When I finally got up the nerve to tell my parents I’m not sure teaching is for me anymore, there was a lot of crying.
We were at a restaurant and I was blubbering and, literally, sobbing and very thankful we were on a patio because I was wearing my sunglasses and so half of my ugly cry face was covered up.
I tried to explain how I still love my students, how my heart breaks for them, and I thought I would be a teacher forever, but assessments, teacher evaluations, growth models, standardized testing, calendars, data, and the sacrifices I’m making for someone else’s kids while neglecting my own aren’t worth it anymore. If actual teaching was a large part of my job, I’d still be able to do it. But somehow teaching has gotten lost in the mess of restructuring education.
And I got lost in the process.
Of course the first thing my mother says after my rambling is “Oh, did you get a bad evaluation?”
And I had to fight the urge to scream at her.
Because the thing is, I’m a great teacher. A really great teacher.
I’m not saying that to be cocky. I don’t do
most many things well. But I can teach.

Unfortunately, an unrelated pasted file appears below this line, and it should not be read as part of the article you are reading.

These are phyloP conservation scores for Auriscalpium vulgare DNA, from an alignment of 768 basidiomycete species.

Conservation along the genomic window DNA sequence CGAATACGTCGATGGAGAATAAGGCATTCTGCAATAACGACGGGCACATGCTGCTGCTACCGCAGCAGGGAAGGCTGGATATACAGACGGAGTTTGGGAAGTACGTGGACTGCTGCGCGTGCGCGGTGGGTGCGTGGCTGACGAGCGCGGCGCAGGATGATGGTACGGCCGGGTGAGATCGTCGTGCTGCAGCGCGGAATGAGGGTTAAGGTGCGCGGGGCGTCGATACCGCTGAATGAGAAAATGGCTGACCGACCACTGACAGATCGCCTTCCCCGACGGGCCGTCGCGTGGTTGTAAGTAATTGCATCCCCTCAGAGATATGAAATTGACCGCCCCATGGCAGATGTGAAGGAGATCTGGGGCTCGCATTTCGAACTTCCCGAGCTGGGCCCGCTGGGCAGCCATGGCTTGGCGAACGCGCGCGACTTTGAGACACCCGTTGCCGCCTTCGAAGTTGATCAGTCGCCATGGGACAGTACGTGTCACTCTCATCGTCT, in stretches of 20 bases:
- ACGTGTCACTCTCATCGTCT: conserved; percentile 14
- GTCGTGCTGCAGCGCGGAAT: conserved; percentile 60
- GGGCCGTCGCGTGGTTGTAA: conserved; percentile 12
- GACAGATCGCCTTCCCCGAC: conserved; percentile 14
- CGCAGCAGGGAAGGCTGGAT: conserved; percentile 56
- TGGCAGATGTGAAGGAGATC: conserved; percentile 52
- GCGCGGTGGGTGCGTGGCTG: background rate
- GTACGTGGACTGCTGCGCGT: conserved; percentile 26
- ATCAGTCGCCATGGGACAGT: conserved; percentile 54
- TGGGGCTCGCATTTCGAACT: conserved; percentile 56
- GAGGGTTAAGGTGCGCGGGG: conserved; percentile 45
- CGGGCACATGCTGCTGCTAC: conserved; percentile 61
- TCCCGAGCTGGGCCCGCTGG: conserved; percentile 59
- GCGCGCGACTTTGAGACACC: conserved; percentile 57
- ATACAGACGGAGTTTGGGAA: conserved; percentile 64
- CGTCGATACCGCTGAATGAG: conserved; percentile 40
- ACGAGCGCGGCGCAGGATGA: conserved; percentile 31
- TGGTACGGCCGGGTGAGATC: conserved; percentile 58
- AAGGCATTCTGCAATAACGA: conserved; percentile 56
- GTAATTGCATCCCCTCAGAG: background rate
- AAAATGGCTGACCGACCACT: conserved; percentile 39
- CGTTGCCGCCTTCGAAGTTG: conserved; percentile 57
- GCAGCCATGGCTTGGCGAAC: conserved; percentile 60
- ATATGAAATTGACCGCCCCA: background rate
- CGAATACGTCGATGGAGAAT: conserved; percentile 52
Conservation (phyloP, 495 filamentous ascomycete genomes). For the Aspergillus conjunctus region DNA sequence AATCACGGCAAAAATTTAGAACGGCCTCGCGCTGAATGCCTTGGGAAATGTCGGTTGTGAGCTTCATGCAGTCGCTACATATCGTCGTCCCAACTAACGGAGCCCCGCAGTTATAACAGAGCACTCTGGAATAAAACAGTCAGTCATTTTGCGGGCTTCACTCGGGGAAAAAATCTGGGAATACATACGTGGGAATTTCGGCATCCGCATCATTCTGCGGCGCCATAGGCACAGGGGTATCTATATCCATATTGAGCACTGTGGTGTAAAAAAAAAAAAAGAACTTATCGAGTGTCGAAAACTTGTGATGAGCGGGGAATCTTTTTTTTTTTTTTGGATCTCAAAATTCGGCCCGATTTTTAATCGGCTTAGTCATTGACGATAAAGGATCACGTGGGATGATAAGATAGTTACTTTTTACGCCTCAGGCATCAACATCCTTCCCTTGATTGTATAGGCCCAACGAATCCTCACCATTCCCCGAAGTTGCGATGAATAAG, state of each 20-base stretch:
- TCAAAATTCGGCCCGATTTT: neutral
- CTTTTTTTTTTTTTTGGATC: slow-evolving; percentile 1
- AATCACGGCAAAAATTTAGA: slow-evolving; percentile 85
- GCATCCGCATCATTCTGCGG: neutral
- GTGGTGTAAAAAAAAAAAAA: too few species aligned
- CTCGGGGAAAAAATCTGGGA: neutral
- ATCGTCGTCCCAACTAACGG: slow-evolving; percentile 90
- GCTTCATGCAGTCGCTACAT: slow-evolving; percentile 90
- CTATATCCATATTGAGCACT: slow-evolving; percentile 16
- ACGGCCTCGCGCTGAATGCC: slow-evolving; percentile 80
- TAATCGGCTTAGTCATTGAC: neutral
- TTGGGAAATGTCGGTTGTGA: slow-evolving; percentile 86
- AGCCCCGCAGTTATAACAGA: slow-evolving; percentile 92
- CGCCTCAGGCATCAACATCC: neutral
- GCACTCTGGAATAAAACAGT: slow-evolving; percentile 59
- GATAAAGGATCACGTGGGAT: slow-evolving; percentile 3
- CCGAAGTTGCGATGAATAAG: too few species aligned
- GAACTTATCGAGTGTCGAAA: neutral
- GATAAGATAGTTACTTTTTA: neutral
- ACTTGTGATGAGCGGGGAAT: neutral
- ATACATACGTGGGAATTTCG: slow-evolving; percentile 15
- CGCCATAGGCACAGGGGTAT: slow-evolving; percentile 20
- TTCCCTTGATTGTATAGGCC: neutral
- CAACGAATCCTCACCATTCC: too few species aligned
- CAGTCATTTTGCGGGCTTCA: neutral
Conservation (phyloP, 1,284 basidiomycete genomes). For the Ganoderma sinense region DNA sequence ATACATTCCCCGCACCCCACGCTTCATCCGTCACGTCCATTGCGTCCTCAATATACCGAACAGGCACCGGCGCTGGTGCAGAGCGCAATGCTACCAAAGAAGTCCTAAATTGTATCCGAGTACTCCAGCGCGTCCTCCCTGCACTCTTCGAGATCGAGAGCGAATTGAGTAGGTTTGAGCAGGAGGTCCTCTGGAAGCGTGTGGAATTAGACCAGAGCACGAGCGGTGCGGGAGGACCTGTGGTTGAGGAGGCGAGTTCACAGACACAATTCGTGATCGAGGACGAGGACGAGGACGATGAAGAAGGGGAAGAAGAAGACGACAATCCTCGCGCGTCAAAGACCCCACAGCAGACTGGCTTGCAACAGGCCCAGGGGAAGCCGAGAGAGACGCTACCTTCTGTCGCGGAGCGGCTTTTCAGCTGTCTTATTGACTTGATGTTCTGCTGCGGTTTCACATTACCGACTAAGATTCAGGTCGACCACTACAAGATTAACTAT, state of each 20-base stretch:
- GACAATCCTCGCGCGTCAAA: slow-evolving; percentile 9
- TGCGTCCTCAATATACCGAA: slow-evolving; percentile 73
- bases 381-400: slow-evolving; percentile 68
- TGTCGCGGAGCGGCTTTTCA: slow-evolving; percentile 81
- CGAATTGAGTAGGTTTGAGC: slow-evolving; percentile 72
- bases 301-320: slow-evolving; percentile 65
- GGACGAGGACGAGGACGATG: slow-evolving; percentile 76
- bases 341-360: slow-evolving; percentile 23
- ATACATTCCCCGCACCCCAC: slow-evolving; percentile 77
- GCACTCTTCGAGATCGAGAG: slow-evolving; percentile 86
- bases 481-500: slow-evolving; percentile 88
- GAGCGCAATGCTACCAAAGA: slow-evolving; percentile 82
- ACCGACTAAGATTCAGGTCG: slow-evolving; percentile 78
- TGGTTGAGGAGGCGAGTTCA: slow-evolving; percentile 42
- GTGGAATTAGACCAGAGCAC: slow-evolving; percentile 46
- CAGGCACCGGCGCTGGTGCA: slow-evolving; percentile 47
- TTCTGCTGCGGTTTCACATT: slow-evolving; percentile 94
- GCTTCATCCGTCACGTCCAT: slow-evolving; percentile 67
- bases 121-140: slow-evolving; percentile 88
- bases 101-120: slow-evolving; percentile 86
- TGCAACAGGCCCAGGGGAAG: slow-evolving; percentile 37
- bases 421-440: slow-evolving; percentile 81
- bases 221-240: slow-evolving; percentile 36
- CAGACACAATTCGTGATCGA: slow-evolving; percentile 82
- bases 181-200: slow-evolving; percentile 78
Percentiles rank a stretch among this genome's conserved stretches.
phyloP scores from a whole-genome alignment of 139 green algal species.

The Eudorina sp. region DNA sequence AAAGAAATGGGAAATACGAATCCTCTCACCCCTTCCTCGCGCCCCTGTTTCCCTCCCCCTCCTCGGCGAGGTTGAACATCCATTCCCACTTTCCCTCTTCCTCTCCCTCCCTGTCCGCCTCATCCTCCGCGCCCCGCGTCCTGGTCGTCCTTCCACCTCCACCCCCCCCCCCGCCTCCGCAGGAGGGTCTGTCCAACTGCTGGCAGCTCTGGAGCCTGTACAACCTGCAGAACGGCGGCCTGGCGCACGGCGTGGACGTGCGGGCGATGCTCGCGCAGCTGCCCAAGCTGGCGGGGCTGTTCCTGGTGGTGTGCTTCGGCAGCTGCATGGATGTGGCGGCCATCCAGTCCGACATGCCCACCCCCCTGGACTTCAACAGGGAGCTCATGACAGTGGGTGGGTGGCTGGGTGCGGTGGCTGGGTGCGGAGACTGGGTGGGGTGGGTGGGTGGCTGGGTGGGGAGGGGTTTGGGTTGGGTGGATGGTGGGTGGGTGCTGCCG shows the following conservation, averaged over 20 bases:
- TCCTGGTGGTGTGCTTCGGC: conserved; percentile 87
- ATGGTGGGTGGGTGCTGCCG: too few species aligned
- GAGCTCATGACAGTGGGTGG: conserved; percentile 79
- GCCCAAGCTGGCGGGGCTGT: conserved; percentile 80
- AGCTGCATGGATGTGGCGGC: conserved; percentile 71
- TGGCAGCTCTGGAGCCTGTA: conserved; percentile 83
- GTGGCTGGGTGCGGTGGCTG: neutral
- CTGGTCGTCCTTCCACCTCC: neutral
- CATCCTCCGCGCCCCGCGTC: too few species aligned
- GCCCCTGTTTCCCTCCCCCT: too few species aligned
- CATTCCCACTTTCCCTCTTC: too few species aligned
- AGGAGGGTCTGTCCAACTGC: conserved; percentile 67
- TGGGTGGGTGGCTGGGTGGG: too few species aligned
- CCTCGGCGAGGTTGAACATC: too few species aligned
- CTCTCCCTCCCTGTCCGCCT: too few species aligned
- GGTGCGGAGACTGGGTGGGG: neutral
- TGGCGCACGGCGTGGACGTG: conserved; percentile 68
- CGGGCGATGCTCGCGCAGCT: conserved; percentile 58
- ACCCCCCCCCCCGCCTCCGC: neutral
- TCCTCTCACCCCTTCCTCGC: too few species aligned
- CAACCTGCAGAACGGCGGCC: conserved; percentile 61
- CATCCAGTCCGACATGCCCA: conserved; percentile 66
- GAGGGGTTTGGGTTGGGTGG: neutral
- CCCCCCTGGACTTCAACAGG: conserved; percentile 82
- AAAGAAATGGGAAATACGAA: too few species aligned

I got a great evaluation and I’m in no danger of losing my job.
But I don’t want to teach anymore. My joy is gone. My passion is gone.
My family is suffering because of the job I do. I treat my own kids differently, with less patience than they deserve, because of the bull shit I put up with at my job. I’m in charge of teaching 100+ kids every day not just English, but manners and respect, responsibility and organization, how to treat others and how to talk to adults, how to dress and what are appropriate ways to handle anger, the difference between right and wrong. Things that I didn’t sign up for.
Things I don’t want to do anymore.
It’s scary not knowing what comes next. But it’s also exhilarating.
I’m trusting that I’ll be taken care of, that I’ll end up where I’m supposed to be, and that I’ll find what I’m looking for when the time is right.